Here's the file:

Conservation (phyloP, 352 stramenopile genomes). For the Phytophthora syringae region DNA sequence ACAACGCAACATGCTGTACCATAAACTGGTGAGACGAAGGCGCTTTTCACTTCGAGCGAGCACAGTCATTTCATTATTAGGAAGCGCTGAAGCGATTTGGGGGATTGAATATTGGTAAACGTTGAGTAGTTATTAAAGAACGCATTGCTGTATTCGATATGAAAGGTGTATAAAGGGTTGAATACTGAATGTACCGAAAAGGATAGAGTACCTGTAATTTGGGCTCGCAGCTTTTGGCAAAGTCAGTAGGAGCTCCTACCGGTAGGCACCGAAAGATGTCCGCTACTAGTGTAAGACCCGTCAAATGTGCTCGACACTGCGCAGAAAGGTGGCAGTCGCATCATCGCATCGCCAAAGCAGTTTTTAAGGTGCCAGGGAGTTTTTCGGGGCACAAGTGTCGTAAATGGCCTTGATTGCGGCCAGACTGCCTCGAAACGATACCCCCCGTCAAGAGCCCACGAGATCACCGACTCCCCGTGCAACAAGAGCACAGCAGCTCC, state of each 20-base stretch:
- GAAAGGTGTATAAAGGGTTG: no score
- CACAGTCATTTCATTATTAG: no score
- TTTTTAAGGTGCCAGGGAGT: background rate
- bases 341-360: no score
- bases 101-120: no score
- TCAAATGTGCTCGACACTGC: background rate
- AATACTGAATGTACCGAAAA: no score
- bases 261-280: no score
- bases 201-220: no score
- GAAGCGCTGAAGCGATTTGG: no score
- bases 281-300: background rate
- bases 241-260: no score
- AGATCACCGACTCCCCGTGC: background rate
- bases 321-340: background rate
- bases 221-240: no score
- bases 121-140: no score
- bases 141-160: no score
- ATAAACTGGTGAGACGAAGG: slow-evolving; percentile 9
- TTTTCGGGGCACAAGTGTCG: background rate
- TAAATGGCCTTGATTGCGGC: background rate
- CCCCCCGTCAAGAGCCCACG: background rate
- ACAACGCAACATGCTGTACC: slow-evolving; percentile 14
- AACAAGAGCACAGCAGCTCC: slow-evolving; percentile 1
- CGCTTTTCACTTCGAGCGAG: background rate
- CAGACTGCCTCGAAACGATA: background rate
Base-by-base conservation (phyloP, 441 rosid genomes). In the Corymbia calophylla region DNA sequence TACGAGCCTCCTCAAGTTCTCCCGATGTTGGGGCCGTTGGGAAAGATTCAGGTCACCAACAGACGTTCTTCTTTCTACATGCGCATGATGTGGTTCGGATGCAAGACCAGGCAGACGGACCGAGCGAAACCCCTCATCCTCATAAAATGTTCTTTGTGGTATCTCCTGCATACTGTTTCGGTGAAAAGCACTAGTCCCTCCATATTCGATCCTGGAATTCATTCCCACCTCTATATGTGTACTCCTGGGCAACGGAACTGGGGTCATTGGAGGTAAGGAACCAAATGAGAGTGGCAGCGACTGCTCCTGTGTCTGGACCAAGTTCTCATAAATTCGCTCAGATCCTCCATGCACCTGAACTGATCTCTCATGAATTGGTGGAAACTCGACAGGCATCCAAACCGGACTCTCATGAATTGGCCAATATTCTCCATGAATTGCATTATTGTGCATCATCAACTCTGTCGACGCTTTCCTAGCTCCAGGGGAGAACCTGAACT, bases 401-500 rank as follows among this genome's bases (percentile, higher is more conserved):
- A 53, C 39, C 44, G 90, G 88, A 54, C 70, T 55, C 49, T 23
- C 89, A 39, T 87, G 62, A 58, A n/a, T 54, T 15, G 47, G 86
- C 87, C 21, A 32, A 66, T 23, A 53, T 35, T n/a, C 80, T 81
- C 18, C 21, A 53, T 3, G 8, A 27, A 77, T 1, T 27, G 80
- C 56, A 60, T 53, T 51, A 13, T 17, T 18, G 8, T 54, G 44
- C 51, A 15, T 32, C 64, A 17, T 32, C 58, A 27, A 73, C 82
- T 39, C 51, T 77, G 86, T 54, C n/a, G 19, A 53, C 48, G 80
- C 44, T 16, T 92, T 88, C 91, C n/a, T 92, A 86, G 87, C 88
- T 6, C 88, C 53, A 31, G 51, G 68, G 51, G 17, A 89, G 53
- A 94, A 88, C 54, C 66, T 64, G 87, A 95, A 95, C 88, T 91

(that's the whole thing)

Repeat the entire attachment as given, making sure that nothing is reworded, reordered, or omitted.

Conservation (phyloP, 352 stramenopile genomes). For the Phytophthora syringae region DNA sequence ACAACGCAACATGCTGTACCATAAACTGGTGAGACGAAGGCGCTTTTCACTTCGAGCGAGCACAGTCATTTCATTATTAGGAAGCGCTGAAGCGATTTGGGGGATTGAATATTGGTAAACGTTGAGTAGTTATTAAAGAACGCATTGCTGTATTCGATATGAAAGGTGTATAAAGGGTTGAATACTGAATGTACCGAAAAGGATAGAGTACCTGTAATTTGGGCTCGCAGCTTTTGGCAAAGTCAGTAGGAGCTCCTACCGGTAGGCACCGAAAGATGTCCGCTACTAGTGTAAGACCCGTCAAATGTGCTCGACACTGCGCAGAAAGGTGGCAGTCGCATCATCGCATCGCCAAAGCAGTTTTTAAGGTGCCAGGGAGTTTTTCGGGGCACAAGTGTCGTAAATGGCCTTGATTGCGGCCAGACTGCCTCGAAACGATACCCCCCGTCAAGAGCCCACGAGATCACCGACTCCCCGTGCAACAAGAGCACAGCAGCTCC, state of each 20-base stretch:
- GAAAGGTGTATAAAGGGTTG: no score
- CACAGTCATTTCATTATTAG: no score
- TTTTTAAGGTGCCAGGGAGT: background rate
- bases 341-360: no score
- bases 101-120: no score
- TCAAATGTGCTCGACACTGC: background rate
- AATACTGAATGTACCGAAAA: no score
- bases 261-280: no score
- bases 201-220: no score
- GAAGCGCTGAAGCGATTTGG: no score
- bases 281-300: background rate
- bases 241-260: no score
- AGATCACCGACTCCCCGTGC: background rate
- bases 321-340: background rate
- bases 221-240: no score
- bases 121-140: no score
- bases 141-160: no score
- ATAAACTGGTGAGACGAAGG: slow-evolving; percentile 9
- TTTTCGGGGCACAAGTGTCG: background rate
- TAAATGGCCTTGATTGCGGC: background rate
- CCCCCCGTCAAGAGCCCACG: background rate
- ACAACGCAACATGCTGTACC: slow-evolving; percentile 14
- AACAAGAGCACAGCAGCTCC: slow-evolving; percentile 1
- CGCTTTTCACTTCGAGCGAG: background rate
- CAGACTGCCTCGAAACGATA: background rate
Base-by-base conservation (phyloP, 441 rosid genomes). In the Corymbia calophylla region DNA sequence TACGAGCCTCCTCAAGTTCTCCCGATGTTGGGGCCGTTGGGAAAGATTCAGGTCACCAACAGACGTTCTTCTTTCTACATGCGCATGATGTGGTTCGGATGCAAGACCAGGCAGACGGACCGAGCGAAACCCCTCATCCTCATAAAATGTTCTTTGTGGTATCTCCTGCATACTGTTTCGGTGAAAAGCACTAGTCCCTCCATATTCGATCCTGGAATTCATTCCCACCTCTATATGTGTACTCCTGGGCAACGGAACTGGGGTCATTGGAGGTAAGGAACCAAATGAGAGTGGCAGCGACTGCTCCTGTGTCTGGACCAAGTTCTCATAAATTCGCTCAGATCCTCCATGCACCTGAACTGATCTCTCATGAATTGGTGGAAACTCGACAGGCATCCAAACCGGACTCTCATGAATTGGCCAATATTCTCCATGAATTGCATTATTGTGCATCATCAACTCTGTCGACGCTTTCCTAGCTCCAGGGGAGAACCTGAACT, bases 401-500 rank as follows among this genome's bases (percentile, higher is more conserved):
- A 53, C 39, C 44, G 90, G 88, A 54, C 70, T 55, C 49, T 23
- C 89, A 39, T 87, G 62, A 58, A n/a, T 54, T 15, G 47, G 86
- C 87, C 21, A 32, A 66, T 23, A 53, T 35, T n/a, C 80, T 81
- C 18, C 21, A 53, T 3, G 8, A 27, A 77, T 1, T 27, G 80
- C 56, A 60, T 53, T 51, A 13, T 17, T 18, G 8, T 54, G 44
- C 51, A 15, T 32, C 64, A 17, T 32, C 58, A 27, A 73, C 82
- T 39, C 51, T 77, G 86, T 54, C n/a, G 19, A 53, C 48, G 80
- C 44, T 16, T 92, T 88, C 91, C n/a, T 92, A 86, G 87, C 88
- T 6, C 88, C 53, A 31, G 51, G 68, G 51, G 17, A 89, G 53
- A 94, A 88, C 54, C 66, T 64, G 87, A 95, A 95, C 88, T 91